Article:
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Following on my previous question, I am interested in understanding a quantity that arises in the derivation of the Einstein equations described there, which appears to be of the nature of a Hamiltonian.

Here's how I see the Hamiltonian's proper definition. Given for example a one-derivative Lagrangian $\mathcal{L}(q, \dot{q})$, we can form its variation with respect to some derivation $\delta q$ of the generalized position:

$$ \delta \mathcal{L}(q, \dot{q}) = \frac{\partial\mathcal{L}}{\partial q} \delta q + \frac{\partial\mathcal{L}}{\partial \dot{q}} \delta \dot{q}, $$

assume that the dot and the $\delta$ commute, and integrate by parts to get

$$ \delta \mathcal{L} = \left( \frac{\partial L}{\partial q} - \frac{d}{dt} \frac{\partial L}{\partial \dot{q}} \right) \delta q + \frac{d}{dt} \left( \frac{\partial L}{\partial \dot{q}} \delta q \right). $$

If $\delta$ happens to be the time derivative $d/dt$, then we just reorganize to get

$$ \frac{d}{dt} \left( \mathcal{L} - \frac{\partial \mathcal{L}}{\partial \dot{q}} \dot{q} \right) = \left( \frac{\partial L}{\partial q} - \frac{d}{dt} \frac{\partial L}{\partial \dot{q}} \right) \dot{q} $$

The parenthesized expression on the left is minus the Hamiltonian as it is typically defined (sans the substitution of generalized momenta for generalized velocities, so energy). This shows that for a nontrivial ($\dot q \neq 0$) motion, the equations of motion are satisfied if and only if the Hamiltonian is conserved, i.e. conservation of energy.

Now the same thing in GR. According to the derivation here, we have

$$ \delta (\sqrt{-g} R) = \sqrt{-g} G_{ab} \, \delta g^{ab} + \partial_d \sqrt{-g}(g^{ac} \delta\Gamma^d_{\mathstrut ac} - g^{cd} \delta\Gamma^b_{bc}) $$

Taking $\delta = \partial/\partial x^e$, and using the identity $\sqrt{-g} \nabla_e A^e = \partial_e \sqrt{-g} A^e$ referenced in the article, we get

$$ \nabla_d \bigl(R\, \delta^d_e - (g^{ac} \partial_e\Gamma^d_{\mathstrut ac} - g^{cd} \partial_e\Gamma^b_{bc})\bigr) = G_{ab} \, \partial_d g^{ab} $$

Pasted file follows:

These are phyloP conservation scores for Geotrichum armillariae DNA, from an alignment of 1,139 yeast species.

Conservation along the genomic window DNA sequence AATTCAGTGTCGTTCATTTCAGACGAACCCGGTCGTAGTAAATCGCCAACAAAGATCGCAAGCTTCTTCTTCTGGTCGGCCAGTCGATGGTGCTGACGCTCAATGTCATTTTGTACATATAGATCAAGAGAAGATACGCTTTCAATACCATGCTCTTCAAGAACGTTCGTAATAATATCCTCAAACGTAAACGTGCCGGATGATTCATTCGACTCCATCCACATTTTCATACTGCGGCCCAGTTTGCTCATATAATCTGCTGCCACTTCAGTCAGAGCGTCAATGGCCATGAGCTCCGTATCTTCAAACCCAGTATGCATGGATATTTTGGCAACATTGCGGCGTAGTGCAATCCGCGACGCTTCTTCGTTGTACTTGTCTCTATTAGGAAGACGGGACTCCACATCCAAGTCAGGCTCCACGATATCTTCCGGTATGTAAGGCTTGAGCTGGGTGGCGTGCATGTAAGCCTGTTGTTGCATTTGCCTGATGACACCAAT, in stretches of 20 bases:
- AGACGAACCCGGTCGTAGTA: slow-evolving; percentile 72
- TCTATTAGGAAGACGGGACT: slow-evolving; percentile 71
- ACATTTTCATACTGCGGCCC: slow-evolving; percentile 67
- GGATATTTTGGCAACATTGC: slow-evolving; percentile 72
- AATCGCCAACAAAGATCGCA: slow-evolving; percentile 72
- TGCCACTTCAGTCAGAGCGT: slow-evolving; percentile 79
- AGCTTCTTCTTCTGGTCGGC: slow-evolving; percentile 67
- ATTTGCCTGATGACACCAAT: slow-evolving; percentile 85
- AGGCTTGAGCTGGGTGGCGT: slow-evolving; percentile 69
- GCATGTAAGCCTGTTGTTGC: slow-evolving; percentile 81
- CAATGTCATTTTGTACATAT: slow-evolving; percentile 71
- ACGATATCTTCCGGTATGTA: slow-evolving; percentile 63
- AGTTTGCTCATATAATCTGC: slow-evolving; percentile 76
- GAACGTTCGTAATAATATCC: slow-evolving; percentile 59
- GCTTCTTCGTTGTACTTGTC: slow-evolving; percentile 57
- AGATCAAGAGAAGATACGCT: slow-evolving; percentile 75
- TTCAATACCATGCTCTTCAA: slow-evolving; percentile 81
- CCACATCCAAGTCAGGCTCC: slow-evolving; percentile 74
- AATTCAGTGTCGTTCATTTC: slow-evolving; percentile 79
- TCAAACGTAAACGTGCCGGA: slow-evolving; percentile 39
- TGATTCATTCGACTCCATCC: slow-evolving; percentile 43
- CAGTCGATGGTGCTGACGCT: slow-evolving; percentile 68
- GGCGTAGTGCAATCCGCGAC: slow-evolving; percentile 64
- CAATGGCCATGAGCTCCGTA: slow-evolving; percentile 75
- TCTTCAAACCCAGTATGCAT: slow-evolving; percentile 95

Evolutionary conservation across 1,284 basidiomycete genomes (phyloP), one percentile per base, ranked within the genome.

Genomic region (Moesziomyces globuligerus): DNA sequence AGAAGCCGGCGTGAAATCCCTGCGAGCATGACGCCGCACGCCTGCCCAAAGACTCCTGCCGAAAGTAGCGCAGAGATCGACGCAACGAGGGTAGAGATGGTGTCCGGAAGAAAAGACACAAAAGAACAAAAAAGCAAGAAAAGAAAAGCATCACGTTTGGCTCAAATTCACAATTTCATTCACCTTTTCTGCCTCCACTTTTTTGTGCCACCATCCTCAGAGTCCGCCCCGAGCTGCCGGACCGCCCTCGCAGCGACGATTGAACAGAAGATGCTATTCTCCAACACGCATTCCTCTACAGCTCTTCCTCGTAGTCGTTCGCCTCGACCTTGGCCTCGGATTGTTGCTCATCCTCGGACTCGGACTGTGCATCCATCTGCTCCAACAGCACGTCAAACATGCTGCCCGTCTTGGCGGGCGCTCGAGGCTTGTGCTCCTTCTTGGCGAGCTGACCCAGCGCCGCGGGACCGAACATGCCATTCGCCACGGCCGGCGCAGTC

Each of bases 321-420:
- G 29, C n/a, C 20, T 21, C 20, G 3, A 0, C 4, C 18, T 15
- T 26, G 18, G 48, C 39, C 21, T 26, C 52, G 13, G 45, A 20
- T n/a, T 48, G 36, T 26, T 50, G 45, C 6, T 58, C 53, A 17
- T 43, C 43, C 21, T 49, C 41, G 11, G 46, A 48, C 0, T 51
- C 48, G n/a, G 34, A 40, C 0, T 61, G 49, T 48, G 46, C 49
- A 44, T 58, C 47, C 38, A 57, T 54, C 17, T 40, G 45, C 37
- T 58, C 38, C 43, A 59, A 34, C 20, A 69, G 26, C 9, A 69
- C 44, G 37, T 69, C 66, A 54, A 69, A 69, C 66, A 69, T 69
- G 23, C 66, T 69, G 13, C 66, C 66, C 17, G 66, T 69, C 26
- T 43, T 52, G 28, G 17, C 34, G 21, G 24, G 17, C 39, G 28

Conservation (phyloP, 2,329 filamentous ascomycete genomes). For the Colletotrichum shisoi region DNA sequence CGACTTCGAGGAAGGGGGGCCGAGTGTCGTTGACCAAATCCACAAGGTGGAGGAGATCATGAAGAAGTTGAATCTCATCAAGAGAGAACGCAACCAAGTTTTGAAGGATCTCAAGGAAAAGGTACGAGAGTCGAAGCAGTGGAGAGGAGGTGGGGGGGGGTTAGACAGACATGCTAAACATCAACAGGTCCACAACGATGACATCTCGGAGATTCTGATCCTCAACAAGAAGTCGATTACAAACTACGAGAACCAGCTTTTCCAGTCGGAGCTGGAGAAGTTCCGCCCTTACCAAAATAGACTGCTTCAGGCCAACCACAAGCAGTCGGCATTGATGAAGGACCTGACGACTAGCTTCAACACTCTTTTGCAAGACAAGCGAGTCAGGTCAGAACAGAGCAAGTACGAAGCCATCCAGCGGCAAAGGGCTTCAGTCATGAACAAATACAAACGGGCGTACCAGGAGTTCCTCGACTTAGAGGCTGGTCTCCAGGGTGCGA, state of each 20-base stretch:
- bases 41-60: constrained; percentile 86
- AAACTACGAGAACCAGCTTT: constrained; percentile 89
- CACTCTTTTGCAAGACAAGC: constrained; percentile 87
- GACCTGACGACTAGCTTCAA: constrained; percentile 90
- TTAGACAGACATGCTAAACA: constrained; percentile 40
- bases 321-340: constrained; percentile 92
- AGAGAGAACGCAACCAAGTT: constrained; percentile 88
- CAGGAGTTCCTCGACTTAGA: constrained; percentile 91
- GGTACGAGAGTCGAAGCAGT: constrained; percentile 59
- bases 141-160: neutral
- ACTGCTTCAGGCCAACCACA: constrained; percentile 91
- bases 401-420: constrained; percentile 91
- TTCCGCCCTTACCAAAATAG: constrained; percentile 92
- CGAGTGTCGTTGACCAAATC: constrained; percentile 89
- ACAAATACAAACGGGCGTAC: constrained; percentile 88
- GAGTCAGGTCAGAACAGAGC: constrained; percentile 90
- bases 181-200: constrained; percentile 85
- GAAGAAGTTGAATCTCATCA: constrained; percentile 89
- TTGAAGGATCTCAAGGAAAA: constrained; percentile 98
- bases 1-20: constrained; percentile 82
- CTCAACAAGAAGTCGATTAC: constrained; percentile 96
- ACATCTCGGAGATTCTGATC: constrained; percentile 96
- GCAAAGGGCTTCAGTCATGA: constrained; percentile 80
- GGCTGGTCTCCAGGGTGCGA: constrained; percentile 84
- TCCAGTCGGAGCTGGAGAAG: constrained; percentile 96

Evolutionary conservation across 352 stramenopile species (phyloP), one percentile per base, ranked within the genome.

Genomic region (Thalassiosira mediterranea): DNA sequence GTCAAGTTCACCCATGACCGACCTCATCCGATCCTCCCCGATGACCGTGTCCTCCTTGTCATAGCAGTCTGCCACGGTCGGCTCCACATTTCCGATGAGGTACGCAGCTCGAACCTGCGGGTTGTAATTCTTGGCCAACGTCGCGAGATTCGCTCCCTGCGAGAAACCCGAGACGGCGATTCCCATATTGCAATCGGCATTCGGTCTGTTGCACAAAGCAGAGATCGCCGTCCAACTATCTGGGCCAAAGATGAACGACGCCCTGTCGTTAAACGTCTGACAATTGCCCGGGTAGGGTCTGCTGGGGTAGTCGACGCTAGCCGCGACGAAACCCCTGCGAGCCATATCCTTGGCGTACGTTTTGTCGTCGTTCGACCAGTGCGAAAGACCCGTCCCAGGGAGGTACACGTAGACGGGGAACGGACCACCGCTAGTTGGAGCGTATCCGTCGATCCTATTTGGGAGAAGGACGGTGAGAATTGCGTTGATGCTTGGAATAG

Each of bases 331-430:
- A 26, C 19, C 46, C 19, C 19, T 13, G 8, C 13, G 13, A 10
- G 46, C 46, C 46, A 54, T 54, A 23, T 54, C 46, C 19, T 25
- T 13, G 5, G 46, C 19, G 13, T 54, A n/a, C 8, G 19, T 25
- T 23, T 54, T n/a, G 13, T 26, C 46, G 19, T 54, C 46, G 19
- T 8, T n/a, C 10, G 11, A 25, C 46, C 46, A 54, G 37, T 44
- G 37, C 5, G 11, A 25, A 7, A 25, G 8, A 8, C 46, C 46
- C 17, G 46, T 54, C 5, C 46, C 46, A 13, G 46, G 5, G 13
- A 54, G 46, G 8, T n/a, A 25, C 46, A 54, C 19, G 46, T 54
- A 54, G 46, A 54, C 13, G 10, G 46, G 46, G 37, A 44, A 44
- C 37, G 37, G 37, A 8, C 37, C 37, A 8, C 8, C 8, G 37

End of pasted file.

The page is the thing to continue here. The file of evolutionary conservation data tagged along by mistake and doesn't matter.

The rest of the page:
From this equation I conclude that the odd quantity inside the derivative on the left should play the role of a Hamiltonian. Based on the fact that the Hamiltonian is the energy, and also that this derivation is just the standard derivation of momentum as the conserved Noether current for spatial translations (as you can see, if the vacuum Einstein equation $G_{ab} = 0$ holds, then the "Hamiltonian" is indeed locally conserved), I feel like the left-hand side should be the divergence of the energy-momentum tensor. Rewriting it with some index raisings made explicit:

$$ \nabla_d g^{df}\bigl(R\,g_{ef} - (g^{ac} g_{df} \partial_e\Gamma^d_{\mathstrut ac} - \partial_e\Gamma^b_{bf})\bigr) = G_{ab} \, \partial_d g^{ab}, $$

I guess my question is:

Is the tensor $T_{ef} = g^{ac} g_{df} \partial_e\Gamma^d_{\mathstrut ac} - \partial_e\Gamma^b_{bf} - R\,g_{ef}$ in any reasonable sense the "energy-momentum of gravity", and likewise is it the Hamiltonian in any reasonable sense? Also, it would be nice to know if it has a more...expressive...form.

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  • $\begingroup$ Comments to the post (v1): 1. Technically, you are asking about the energy function, not the Hamiltonian, since no Legendre transformation $v\leftrightarrow p$ was actually performed. Consider to edit the post accordingly in various places to make this clear. 2. For the Hamiltonian formulation of GR, see the ADM formulation. $\endgroup$ – Qmechanic Jun 19 '17 at 7:01
  • $\begingroup$ @Qmechanic Fixed the title. As for ADM, I did not see any obvious relationship between its structure and this computation, but I would be happy to learn otherwise. $\endgroup$ – Ryan Reich Jun 19 '17 at 7:05
  • $\begingroup$ 3. There is not a well-defined notion of a gravitational stress-energy-momentum tensor. $\endgroup$ – Qmechanic Jun 19 '17 at 7:13
  • $\begingroup$ @Qmechanic I have heard this claim before as well. Is, then, the expression I have written the "pseudotensor" (it is, manifestly, not globally defined but rather coordinate-dependent) referred to in this answer? $\endgroup$ – Ryan Reich Jun 19 '17 at 7:18
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I'm just going to give a quick pointer and address your first question (Qmechanic already addressed the second in the above comment). Looking at your expression, you can write the scalar curvature as:

$$R=g^{ab}R_{ab}=g^{ab}\left[\partial_{\rho}\Gamma_{ba}^{\rho}-\partial_{b}\Gamma_{\rho a}^{\rho}+\Gamma_{\rho\lambda}^{\rho}\Gamma_{ba}^{\lambda}-\Gamma_{b\lambda}^{\rho}\Gamma_{\rho a}^{\lambda}\right]$$

It would appear (on first glance) that the second derivatives of the metric in your expression may cancel out leaving something like:

$$T_{ef}=g_{ef}g^{ab}\left[\Gamma_{\rho\lambda}^{\rho}\Gamma_{ba}^{\lambda}-\Gamma_{b\lambda}^{\rho}\Gamma_{\rho a}^{\lambda}\right]$$

This does indeed bear a semblence to the stress-energy-pseudotensor in it's various incarnations (it's reminding me of the Moller complex which I suggest you look up) and has the requirement that it only contains first derivatives of the metric (mind you I just glanced, you would have to show the second derivative terms do indeed cancel out). Note there is no unique expression for the pseudotensor of a given system (indeed there are an infinite number of them).

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